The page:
So, progress on the Multiplex - an amazing typewriter; still much to be adjusted, but looking very impressive already :-)

Sunday, October 23, 2022

Unexpectedly new on the shelf

This was not expected. Hadn't thought there'd be any of these machines still floating about, especially in this area of the world - let alone on but a stone's throw away! Was alerted to it being on the national classifieds site, asked if this was an interesting item perhaps.

Even though it was painted black, the outline was recognisable - very similar to the early Erika's. This really was a Standard Folding Typewriter! A pioneering design that effectively started the Portable Typewriter as a product category. So despite it being black, missing a key and sundry other parts (e.g. line-feed lever?), contacted the seller and quickly agreed a price and picked it up :-)

A bit of a 'barn-find' - it actually was sold out of a barn by an estate-clearance/trader who'd picked it up from a local farm in Jubbega that had been 'full of stuff'. Ergo no idea about this typewriter's provenance or history. From the crackle-black paint it is probable it was refurbished thoroughly some time in the 1930's. From the wear on the black paint on the space-bar, it was genuinely used after that. However, from the several missing parts and general condition, it looks to have been then 'neglected' for many decades.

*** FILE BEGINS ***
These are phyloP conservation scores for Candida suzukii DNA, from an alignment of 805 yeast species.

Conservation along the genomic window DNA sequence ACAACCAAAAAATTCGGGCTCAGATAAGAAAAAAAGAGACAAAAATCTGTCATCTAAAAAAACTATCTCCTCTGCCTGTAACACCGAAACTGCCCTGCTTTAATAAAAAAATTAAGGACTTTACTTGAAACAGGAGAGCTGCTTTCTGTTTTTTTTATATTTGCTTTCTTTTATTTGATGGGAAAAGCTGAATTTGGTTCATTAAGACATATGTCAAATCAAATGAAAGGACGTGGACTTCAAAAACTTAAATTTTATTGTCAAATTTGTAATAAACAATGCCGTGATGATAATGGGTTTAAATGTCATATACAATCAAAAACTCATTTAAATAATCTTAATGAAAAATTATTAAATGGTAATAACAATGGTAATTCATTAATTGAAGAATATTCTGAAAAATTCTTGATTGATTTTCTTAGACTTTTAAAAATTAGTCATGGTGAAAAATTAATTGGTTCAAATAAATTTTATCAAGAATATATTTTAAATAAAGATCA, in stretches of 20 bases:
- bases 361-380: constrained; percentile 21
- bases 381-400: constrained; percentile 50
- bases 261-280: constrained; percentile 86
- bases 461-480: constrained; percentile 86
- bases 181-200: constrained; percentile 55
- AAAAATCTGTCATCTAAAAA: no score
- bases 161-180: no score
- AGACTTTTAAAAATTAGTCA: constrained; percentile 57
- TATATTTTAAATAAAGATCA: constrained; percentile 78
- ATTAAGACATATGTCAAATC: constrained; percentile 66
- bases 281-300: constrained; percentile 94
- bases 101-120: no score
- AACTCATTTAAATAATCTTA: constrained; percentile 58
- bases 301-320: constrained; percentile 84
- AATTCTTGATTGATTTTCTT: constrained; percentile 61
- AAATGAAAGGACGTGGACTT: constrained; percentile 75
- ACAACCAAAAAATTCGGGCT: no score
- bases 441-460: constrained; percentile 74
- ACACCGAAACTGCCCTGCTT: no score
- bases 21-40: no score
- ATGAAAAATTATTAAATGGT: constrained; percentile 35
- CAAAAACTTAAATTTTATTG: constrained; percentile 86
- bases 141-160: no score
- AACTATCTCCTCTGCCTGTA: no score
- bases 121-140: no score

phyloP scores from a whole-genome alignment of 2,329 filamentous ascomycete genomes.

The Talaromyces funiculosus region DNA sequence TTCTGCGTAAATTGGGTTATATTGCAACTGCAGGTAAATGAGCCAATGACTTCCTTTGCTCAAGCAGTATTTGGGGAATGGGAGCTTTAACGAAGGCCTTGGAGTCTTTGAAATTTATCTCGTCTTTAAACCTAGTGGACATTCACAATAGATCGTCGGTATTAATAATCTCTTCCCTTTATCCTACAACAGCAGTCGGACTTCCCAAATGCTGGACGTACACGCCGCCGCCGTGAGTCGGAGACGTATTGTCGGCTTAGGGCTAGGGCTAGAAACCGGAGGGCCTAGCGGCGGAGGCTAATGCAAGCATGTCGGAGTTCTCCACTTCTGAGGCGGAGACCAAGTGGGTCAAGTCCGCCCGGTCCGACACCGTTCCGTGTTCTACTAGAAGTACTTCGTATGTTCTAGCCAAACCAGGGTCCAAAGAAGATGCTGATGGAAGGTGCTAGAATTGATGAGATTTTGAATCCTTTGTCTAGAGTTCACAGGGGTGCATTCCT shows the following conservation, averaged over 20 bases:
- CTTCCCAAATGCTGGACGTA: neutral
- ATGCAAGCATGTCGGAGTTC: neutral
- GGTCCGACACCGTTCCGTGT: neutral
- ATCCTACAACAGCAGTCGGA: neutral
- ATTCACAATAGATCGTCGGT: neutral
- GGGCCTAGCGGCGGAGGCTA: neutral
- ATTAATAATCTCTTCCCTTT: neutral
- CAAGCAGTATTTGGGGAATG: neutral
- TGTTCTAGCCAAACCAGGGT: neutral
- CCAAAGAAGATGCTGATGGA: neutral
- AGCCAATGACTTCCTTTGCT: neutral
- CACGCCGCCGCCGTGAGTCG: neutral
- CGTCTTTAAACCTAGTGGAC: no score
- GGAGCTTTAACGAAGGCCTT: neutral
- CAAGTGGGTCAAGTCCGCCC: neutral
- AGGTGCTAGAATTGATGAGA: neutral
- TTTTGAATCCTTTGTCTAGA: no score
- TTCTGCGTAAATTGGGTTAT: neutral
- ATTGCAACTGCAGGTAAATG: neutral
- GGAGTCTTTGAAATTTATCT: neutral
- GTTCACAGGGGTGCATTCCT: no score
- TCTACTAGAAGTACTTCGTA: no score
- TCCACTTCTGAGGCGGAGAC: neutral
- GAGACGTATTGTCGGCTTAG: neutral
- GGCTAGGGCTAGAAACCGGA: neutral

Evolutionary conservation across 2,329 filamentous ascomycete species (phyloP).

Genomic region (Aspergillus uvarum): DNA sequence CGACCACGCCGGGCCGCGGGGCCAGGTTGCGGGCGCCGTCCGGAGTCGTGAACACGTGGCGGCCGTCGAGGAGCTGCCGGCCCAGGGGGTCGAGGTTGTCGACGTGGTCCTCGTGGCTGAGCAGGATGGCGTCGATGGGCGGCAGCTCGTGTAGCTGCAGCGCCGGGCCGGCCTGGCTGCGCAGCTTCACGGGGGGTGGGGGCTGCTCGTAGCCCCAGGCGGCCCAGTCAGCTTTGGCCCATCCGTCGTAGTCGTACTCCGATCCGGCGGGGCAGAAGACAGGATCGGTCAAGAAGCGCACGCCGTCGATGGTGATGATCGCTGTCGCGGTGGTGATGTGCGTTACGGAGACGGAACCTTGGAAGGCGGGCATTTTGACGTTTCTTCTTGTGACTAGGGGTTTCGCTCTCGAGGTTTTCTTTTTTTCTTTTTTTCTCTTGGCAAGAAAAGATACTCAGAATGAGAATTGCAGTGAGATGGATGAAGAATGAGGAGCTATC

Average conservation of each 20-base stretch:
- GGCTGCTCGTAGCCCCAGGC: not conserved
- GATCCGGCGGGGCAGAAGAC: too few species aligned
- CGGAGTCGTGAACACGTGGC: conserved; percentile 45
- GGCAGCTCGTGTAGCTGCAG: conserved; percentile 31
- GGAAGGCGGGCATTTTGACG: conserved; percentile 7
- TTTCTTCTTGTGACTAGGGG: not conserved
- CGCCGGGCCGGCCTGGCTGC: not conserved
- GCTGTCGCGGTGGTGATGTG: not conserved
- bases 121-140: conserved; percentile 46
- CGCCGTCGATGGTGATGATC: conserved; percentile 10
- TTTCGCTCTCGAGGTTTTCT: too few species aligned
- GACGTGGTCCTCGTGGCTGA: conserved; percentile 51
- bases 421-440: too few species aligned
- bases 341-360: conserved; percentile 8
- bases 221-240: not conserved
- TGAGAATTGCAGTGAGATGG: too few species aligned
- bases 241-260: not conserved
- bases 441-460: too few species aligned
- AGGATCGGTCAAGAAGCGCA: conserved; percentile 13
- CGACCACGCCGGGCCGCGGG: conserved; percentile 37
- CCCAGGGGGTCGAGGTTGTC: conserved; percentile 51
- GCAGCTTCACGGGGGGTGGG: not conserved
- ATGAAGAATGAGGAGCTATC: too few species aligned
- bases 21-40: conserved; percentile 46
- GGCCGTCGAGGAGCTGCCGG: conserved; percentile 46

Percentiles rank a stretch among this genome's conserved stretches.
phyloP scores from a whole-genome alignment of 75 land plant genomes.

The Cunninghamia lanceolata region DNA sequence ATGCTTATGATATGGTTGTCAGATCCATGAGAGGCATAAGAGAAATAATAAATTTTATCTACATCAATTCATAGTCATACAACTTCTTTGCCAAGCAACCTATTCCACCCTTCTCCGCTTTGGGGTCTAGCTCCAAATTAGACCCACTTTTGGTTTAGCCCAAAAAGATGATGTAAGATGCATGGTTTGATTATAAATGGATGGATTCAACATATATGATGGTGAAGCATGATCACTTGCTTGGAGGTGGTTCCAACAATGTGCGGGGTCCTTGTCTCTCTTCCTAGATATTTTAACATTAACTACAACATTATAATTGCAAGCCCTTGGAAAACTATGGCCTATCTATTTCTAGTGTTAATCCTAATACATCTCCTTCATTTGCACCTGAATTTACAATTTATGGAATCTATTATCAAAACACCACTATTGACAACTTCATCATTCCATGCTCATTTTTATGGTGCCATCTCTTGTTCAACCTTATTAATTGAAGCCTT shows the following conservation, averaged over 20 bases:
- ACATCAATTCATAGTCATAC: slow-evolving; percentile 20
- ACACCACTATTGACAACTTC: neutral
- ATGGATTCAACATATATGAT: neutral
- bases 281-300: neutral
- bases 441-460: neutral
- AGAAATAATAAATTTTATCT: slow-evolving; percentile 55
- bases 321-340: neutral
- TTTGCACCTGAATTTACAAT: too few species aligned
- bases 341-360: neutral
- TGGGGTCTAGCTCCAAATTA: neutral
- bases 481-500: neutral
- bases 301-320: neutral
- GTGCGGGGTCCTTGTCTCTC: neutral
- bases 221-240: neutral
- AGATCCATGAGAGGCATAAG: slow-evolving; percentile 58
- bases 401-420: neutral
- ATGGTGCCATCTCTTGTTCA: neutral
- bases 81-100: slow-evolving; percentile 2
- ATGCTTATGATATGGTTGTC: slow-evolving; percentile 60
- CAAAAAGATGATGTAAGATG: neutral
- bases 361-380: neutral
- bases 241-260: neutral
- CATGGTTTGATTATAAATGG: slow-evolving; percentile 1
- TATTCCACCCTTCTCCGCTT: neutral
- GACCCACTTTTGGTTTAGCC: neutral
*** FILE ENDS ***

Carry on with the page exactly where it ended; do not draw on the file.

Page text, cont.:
It nevertheless really is a Standard Folding Typewriter, a No. 2. The stamped lettering on the back-plate is difficult to read from the thick paint - the serial number is (probably) 8644.

It will first be on the shelf, while the currently active projects are enjoyed. When its turn comes for repair and restoration, will be a great look at how the Corona 3 (and little Erika) got started.

Never expected to ever be able to hold one of these original Folding machines - and here we now have one and it's a project too! :-)

Friday, September 30, 2022

Typewriter safari - mostly modern machines

A lunchtime stroll round the local thrift-store, several typewriters this time. 

This orange Olivetti tried hard to blend in on the orange-table. Despite the camouflage, the typewriter was spotted and pictured :-)